Wednesday 19 May 2021

Walking Through Darkness

By Jen Evans

Twenty years ago, when I was twenty-eight, and after a month with no sleep, I was diagnosed with a major mental illness. At the time this occurred, I couldn’t feel anything. My brain and heart were so completely shut down that when I was diagnosed, I had no reaction to the diagnosis and what the ER doctor was saying to me.

When the doctor told me that I had bipolar disorder, I stared blankly and flatly ahead of me, disassociating from the reality of this diagnosis and the surreal experience of sleeplessness and mania that I was experiencing at the time.

Although I had heard of the illness, I knew next to nothing about it. I certainly didn’t believe I had it, no matter what this doctor was telling me. He must be mistaken. But, something was wrong because a person just doesn’t stop sleeping for no reason.

Years ago, when I was fourteen and got my first period, odd things began happening in my day to day life. Though the circumstances I was living in at the time were challenging, I was a happy kid. I had never experienced either depression nor mania. I was/am a creative person so when the illness struck me and I went through mania, in particular, I thought this was part of my creative process. I thought it was natural because during mania, I wrote and thought and felt so much at one time. To me, this was simply my way of being. I never thought I had an illness.

Bipolar disorder also known in the past as manic depression, is an illness characterized by changing moods and is described in the Diagnostic and Statistical Manual of Mental Health Disorders:

People who live with bipolar disorder experience periods of great excitement, overactivity, delusions, and euphoria (known as mania) and other periods of feeling sad and hopeless (known as depression). As such, the use of the word bipolar reflects this fluctuation between extreme highs and extreme lows.

In the ER that night, bipolar wasn’t really explained to me or maybe it was and I simply don’t remember. Either way, I had no clear idea about how this illness would affect me nor could I know the epic, sad and tiring journey I would take with it. Honestly, if I had known what was to come, I might have ended my life right there.

But I didn’t know. I was forced to move back to my birthplace because I wasn’t stable enough to work at the time. I didn’t want to go home at all but, I needed to. After four years, I started therapy and began the work of recovery which will probably take me the rest of my life.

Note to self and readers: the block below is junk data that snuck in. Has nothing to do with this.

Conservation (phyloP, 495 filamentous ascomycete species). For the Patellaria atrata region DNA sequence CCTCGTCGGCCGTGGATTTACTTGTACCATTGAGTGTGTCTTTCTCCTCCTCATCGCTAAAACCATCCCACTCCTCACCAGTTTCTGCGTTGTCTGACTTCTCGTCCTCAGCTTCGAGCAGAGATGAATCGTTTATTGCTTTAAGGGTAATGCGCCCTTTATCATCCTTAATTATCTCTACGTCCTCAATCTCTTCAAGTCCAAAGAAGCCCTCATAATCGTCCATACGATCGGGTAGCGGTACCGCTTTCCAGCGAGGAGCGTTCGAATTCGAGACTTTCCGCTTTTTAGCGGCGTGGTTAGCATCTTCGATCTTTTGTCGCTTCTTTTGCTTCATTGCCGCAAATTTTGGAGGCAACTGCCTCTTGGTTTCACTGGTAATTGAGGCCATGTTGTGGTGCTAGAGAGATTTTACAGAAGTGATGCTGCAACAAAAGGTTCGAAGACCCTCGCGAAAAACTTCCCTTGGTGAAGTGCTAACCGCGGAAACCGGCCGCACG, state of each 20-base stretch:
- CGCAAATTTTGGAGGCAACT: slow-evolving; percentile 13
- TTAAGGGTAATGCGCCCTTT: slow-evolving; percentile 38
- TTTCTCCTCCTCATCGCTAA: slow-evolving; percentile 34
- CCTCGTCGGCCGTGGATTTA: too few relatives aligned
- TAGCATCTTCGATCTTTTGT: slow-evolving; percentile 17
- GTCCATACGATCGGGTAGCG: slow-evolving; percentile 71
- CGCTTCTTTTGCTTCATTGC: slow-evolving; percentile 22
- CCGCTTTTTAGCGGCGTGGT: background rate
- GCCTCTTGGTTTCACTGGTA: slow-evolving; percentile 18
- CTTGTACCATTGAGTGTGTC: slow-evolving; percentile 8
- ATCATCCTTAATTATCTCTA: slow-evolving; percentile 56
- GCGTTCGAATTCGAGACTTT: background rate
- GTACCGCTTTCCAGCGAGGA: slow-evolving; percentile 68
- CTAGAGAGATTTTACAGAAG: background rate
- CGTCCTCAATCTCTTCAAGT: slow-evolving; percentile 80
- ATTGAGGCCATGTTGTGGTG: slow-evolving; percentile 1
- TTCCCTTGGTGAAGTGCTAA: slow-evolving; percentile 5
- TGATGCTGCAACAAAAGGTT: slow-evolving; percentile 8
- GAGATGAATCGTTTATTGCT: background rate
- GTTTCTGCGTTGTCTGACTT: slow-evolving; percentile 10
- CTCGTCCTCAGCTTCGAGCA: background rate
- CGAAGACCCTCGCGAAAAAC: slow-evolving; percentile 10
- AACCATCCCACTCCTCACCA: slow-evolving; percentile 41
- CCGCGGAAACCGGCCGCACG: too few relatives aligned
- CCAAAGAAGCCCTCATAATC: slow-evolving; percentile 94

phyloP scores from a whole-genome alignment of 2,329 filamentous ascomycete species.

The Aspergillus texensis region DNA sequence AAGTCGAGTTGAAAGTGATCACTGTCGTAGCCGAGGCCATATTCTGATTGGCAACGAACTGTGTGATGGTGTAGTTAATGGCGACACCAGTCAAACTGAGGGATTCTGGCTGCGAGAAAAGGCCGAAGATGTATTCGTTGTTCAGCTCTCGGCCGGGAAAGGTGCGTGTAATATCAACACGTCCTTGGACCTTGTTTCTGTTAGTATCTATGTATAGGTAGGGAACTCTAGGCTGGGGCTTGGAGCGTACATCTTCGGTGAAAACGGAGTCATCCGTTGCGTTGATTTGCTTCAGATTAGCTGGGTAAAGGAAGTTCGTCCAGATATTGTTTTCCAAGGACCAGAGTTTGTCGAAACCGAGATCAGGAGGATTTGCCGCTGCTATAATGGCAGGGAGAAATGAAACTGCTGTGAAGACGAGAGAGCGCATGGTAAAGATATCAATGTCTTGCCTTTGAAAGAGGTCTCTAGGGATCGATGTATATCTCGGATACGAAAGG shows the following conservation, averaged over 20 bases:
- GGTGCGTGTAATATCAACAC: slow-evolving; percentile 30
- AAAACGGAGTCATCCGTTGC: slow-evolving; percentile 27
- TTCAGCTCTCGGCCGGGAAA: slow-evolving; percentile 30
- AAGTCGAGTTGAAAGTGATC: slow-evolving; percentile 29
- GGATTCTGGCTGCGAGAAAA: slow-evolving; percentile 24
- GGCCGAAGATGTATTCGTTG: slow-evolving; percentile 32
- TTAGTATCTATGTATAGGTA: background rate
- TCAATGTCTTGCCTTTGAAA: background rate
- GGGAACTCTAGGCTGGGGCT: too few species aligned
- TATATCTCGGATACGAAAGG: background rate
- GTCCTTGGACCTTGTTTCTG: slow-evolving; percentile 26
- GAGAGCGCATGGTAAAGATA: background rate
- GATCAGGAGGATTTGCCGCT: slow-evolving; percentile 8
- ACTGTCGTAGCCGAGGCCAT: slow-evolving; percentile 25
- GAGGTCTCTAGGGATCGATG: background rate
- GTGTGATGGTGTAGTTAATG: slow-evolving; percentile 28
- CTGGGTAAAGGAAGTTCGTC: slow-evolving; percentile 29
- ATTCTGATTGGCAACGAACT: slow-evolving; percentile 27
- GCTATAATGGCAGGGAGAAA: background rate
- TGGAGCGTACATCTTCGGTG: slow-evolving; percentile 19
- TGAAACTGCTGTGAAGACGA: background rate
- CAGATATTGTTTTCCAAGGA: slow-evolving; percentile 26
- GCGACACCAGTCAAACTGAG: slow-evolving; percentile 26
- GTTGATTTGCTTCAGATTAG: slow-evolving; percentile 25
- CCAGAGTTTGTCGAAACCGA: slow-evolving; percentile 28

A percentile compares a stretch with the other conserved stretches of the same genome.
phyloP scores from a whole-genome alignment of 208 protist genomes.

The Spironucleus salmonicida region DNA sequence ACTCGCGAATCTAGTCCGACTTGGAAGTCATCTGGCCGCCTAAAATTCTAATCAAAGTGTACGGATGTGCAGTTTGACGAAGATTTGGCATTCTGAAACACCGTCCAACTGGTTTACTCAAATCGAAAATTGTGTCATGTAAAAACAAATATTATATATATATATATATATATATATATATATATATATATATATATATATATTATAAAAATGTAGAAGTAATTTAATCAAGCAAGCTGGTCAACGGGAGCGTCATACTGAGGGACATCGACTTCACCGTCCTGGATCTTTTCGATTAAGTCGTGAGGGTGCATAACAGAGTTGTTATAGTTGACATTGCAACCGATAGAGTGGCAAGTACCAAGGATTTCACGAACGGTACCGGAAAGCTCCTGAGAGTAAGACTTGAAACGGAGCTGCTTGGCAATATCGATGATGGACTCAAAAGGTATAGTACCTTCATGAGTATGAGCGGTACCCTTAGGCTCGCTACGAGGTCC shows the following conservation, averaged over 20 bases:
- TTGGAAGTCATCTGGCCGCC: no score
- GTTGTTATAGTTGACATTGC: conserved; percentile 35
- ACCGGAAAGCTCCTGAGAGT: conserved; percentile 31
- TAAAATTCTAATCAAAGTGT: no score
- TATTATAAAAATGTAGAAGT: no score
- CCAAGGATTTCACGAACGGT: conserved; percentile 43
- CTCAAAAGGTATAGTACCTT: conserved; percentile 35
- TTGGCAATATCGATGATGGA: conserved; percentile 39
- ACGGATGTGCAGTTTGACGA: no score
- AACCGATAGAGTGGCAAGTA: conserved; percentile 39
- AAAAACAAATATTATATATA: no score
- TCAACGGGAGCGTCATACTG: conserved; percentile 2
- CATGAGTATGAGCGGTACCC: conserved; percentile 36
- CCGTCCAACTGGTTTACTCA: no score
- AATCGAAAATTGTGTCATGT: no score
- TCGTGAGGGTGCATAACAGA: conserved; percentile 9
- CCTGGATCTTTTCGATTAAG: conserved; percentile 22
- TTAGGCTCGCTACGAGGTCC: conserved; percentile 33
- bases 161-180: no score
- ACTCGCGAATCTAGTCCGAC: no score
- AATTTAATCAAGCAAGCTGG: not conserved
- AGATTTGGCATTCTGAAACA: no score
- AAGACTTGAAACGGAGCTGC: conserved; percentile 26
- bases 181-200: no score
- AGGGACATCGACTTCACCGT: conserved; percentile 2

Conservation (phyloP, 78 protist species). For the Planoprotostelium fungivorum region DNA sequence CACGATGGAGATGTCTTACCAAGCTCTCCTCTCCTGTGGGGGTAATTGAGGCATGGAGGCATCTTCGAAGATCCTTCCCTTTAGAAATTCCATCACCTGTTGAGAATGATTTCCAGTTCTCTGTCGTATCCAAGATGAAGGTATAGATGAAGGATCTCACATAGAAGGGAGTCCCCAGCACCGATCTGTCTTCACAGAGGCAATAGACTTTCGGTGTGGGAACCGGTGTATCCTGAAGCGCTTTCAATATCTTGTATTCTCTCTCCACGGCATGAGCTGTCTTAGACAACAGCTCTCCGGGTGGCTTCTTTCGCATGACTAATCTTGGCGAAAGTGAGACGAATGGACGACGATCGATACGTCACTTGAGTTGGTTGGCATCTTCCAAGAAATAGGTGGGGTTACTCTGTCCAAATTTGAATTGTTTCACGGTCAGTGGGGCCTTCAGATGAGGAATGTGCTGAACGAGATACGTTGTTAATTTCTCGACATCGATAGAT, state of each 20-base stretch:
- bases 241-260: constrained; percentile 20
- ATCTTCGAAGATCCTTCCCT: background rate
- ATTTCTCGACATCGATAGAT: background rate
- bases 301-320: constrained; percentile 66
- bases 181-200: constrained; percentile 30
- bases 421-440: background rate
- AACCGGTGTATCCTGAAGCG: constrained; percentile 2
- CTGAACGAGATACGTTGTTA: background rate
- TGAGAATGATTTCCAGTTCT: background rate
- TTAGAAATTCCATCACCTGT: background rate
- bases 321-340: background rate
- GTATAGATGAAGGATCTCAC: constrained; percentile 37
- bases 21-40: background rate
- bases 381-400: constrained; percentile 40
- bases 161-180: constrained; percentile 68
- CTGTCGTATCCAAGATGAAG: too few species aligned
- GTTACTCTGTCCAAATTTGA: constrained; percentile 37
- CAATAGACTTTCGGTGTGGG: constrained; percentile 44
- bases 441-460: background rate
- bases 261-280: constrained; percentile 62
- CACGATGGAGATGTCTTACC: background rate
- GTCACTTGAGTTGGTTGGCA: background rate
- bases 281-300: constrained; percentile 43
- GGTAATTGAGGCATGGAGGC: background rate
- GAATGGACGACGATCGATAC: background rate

There is a lot of debate about the causes for bipolar disorder. For me, it is epigenetic. That is, it occurred in me because of my genetic make up and because of the trauma I experienced from a young age that continued into my early adulthood.

My dad has ADHD and probably some other psychological disorders. He has never been diagnosed with anything, because he never felt he had a problem. My mom is chronically depressed. So, between the two parents, I had some genes that helped to cause my illness.

I’m not going to lie, I don’t like having this challenge in my life. I hate mania and depression is just as bad. It’s not fun to get up each day and deal with this ongoing situation. But, recovery helps. I have tools and ways to confront the illness when it’s at its worst. I am still learning about the illness and I suspect that I always will be.

But, there are some blessings with the illness that I see in myself and others like me. I have become more compassionate towards others and their struggles. Because there has been a great amount of pain in my life, I am better able to walk with others through whatever journey they are on. I wasn’t always like this. But, my illness can be very humbling. I have been to some dark places on this journey and walking through darkness has given me a lot of strength and resilience. For this, I am very grateful.

Though I wish I didn’t have this illness, I have come to believe I was given it to help others. As I say that, it seems strange. But if I can help future generations in any way with my writing, than I am doing my job. If I can help fellow sufferers on their current path, than I am blessed indeed. It isn’t easy and if you’ve just received a diagnosis, take heed and realize, you are not alone.


Photo by Jordon Conner on Unsplash


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